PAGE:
Last week we touched on the importance of psychographics vs. demographics when it comes to targeting and knowing your audience. This week, we’re highlighting the importance of design and user experience in creating stickiness and limiting barriers to entry.

How can you use behavior when it comes to your site or app experience? In other words, what are the visuals, words, and features that reinforce psychographic “clues” to help a user get or stay engaged if you want to serve both?

Color plays an important role in psychographics and making people feel good.

Think about a politician’s red power tie or why a blue bedroom is so soothing for sleep. And yet how many banking sites think about color when creating their look and feel? An app and site like Mint uses light and fun colors as well as space to literally make people feel like they can breathe when they see the home page. It’s clean, simple and dare we say—fun.

Screen Shot 2017-10-05 at 9.01.01 AM.pngCompare that to a banking site like Bank of America. It’s cluttered, adding more stress to someone already on the edge about their finances. And the color does nothing to soothe an anxious investor. In fact, it just looks like everything else out there. It’s cookie cutter. And in today’s market, you can’t afford to be mundane.

Screen Shot 2017-10-05 at 9.30.51 AM.png

It’s not what you say, it’s how you say it.

Your mother was right about this. Words play a huge role in making people feel welcome and comfortable. Let’s look at the home pages of sites like Lending Tree and Bankrate.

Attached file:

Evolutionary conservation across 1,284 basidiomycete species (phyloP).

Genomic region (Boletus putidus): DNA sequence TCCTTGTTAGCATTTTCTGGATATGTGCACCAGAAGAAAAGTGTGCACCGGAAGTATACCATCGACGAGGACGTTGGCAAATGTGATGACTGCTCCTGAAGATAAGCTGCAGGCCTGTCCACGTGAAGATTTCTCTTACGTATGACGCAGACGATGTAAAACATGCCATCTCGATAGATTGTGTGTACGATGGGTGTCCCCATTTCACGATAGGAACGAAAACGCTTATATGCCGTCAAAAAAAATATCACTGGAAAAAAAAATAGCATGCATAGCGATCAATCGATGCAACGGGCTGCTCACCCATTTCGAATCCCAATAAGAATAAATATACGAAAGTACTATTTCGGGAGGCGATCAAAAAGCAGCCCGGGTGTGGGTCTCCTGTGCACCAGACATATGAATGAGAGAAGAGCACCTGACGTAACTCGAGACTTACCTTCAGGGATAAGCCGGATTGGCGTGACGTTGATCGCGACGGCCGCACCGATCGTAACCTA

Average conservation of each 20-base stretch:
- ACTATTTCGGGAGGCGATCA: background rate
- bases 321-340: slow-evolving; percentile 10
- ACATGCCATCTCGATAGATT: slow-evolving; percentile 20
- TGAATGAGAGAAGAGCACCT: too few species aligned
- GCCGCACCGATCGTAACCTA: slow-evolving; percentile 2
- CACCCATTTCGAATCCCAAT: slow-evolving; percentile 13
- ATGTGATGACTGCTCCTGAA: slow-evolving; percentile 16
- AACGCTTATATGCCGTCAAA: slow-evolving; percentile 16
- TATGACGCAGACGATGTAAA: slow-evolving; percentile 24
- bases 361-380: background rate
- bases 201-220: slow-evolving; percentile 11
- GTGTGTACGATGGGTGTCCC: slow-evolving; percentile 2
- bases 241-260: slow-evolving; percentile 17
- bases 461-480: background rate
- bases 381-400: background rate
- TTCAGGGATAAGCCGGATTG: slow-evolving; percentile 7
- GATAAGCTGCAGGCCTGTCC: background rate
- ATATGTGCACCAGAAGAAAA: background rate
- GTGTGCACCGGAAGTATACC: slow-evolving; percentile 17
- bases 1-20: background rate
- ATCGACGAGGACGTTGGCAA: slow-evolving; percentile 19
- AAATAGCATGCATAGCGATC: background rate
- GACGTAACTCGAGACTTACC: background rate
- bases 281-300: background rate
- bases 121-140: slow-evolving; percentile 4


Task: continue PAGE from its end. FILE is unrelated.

Screen Shot 2017-10-05 at 9.12.14 AM  Screen Shot 2017-10-05 at 9.12.04 AM

Both simply have rate comparisons above the fold. Nothing welcoming. Nothing suggesting a comfort and simplicity for the visitor. Nothing offering help. (Let’s not even talk about the awful colors and design of Lending Tree.)

Contrast these with Robinhood and Betterment.

Screen Shot 2017-10-05 at 9.16.06 AM.pngScreen Shot 2017-10-05 at 9.16.34 AM.png

Both instantly try to reassure the visitor. They let them know their sites are different. They want to help. Plus, look at how airy they are. The sites aren’t congested and the colors are clean and soothing, not harsh.

Keep it simple stupid.

For most of us in the industry, finance is easy. But, for most consumers, it’s overwhelming and difficult. Make them feel like you understand that and make your site as easy to use as possible. Create tools, like the ability to import their portfolio. Yahoo! Finance was an early master of this and now uses TradeIt to allow users to sync their brokerage portfolios in order to buy and sell stocks without leaving the app. This encourages people to come back repeatedly to look at their net worth. It’s the stickiest thing you can do and it becomes a daily habit, creating daily visits.

Think of it this way: You have one runway to land a plane. If you put the terminals in front of the runway, the plane crashes. In other words, help people know where to go by directing them around your site. Show them the runway and watch them become a frequent flyer of your site.